Remembering Louis Nacke, United Flight 93

On 9/11, we were attacked by a group of cowardly, Muslim terrorists. Most were from Saudi Arabia, though you don’t really hear that much any more. As Americans, we will not- we cannot – forget those who were lost on that day. Two thousand, nine hundred and ninety-six lives were forfeit to some radicalized ideology of which we knew nothing about. I was honored to be able to participate in this most endearing day of remembrance.

Louis was aboard United Flight 93, which went down in a field near Shanksville, Pennsylvania. It went down there, and not it’s potential target (Washington, DC) because men like him tried to take back the aircraft. I would like to introduce you to a man of great strength and character, who most of us will never know, but none of us will ever forget. Rest in peace, Lou. We have the watch.

Even as a boy, Lou Nacke had a need to know. He’d ferret out each year’s Christmas gifts, unwrapping them to see what was in store, rewrapping them and then informing his three siblings so they could ask their parents for substitutions before Christmas.

He also had a need to be the typical big brother, swerving the family snowmobile to throw his siblings off and helping his sister see how long she could hold her breath by holding her head under water. He also gave her a pair of diamond earrings.

As an adult, Nacke was 5 feet 9 inches and 195 pounds, with a weightlifter’s gait and an endearing charm. He knew a little bit about everything and wasn’t shy about letting people know.

Nacke graduated from a Philadelphia high school in 1977, after attending several different schools while his family moved from Virginia to Scranton to Monroeville to Olean, N.Y. and finally to Philadelphia for his father’s job with A&P.

While living in Monroeville, Nacke ran through a glass door and required 100 stitches. Years later, remembering that incident, he got a Superman tattoo on his left shoulder.

His years in Western Pennsylvania made him a loyal Pittsburgh sports fan, revering the local teams so much that when he bought memorabilia, such as a Roberto Clemente jersey, he would frame it.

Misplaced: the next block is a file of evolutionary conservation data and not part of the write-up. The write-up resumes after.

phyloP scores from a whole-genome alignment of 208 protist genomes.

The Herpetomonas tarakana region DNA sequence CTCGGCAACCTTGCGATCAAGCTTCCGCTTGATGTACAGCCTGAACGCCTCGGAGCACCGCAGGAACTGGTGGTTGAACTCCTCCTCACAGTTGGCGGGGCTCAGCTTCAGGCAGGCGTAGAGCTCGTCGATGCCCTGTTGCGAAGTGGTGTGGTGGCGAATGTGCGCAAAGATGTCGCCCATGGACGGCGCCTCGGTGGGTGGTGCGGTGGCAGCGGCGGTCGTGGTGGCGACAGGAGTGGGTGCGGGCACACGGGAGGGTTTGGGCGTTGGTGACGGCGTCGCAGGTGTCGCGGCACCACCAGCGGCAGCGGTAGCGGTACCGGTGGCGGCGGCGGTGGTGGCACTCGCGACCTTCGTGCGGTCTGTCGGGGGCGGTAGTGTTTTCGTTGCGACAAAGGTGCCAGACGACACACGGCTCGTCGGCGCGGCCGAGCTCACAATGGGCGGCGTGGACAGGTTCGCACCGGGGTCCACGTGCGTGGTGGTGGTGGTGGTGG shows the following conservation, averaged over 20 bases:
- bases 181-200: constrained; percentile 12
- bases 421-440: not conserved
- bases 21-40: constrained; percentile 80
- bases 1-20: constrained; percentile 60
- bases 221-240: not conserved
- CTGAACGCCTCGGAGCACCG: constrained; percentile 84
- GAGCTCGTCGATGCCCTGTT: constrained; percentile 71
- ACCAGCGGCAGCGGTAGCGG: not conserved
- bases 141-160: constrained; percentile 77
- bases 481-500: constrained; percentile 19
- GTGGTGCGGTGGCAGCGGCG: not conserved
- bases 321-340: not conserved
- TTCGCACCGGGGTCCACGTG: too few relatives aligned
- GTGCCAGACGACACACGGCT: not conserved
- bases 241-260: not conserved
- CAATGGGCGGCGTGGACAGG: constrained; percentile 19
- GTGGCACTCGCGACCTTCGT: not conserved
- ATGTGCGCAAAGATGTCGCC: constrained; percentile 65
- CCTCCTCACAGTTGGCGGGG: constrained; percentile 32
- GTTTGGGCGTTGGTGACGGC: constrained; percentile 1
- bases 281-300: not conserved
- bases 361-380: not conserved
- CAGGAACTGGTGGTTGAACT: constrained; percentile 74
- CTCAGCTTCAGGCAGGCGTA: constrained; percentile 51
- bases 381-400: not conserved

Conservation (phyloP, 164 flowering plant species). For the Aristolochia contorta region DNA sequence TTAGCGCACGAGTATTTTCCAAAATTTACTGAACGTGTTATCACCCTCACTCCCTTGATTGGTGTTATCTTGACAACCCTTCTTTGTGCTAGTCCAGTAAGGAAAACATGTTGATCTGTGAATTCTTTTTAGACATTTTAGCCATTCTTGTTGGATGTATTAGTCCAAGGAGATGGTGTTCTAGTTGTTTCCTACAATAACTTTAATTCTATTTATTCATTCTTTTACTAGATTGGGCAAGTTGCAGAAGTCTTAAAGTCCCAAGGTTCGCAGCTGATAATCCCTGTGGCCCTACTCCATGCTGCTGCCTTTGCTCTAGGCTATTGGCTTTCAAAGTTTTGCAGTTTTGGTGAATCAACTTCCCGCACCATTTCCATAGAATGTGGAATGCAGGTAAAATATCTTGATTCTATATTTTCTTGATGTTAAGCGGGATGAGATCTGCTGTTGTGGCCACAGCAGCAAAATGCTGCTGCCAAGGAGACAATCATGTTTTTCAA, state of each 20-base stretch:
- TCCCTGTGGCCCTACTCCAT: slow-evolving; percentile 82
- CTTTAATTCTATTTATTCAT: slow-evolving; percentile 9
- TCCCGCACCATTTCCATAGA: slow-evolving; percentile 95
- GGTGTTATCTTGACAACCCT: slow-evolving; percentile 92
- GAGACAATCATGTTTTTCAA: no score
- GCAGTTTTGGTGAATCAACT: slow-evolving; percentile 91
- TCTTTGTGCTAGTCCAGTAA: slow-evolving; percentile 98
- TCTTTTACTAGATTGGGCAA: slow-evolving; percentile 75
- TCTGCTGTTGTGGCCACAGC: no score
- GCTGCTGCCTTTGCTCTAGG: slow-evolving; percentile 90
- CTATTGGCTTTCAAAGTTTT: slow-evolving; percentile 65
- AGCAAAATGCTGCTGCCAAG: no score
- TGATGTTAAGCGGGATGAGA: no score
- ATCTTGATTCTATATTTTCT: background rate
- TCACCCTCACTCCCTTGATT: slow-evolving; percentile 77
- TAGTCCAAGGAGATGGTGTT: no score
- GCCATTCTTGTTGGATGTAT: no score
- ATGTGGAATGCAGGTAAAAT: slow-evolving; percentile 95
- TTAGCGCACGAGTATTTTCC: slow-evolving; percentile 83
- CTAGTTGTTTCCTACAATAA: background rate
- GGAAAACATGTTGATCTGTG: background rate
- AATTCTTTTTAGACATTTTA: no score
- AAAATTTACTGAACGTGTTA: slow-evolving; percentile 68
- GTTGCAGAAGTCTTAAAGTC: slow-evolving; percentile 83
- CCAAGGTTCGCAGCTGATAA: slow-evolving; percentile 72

He worked a series of shipping and receiving jobs with various chains. While at Kmart as an assistant manager, he met his wife, Amy, who was doing temp work at the store.

In 1997, Nacke was hired at Kay-Bee Toys, supervising 400 employees at an 800,000-square-foot distribution center in Clinton, N.J. He commuted an hour to work each way so that his wife could live close to her family.

In fact, since their wedding on Sept. 16, 2000, the couple had lived with her parents while building their own home nearby.

Nacke and Robert Weisberg, his father-in-law, were also good friends, smoking cigars together and enjoying wines Nacke bought over the Internet.

On Sept. 16, Amy celebrated her one-year wedding anniversary with her family at Nacke’s favorite restaurant. They toasted him with a California Cabernet he’d bought.

“We said, ‘We’re going to miss you like hell and you’re probably mad as hell that we opened this wine,’ ” Weisberg said.

Distribution manager, Kay-Bee Toys, 42, New Hope, Bucks County
Wife, Amy; sons, Joseph Nicholas, 18, Louis Paul II, 14
He was on his way to Sacramento for business

Investigators give special credit to five passengers: Todd Beamer, 32, Mark Bingham, 31, Tom Burnett, 38, Jeremy Glick, 31, and Lou Nacke, 42. “Those passengers on this jet were absolute heroes, and their actions during this flight were heroic,” declared FBI Director Robert Mueller during a visit to the crash scene.

The revolution is at hand. Will you be a leader or a follower?

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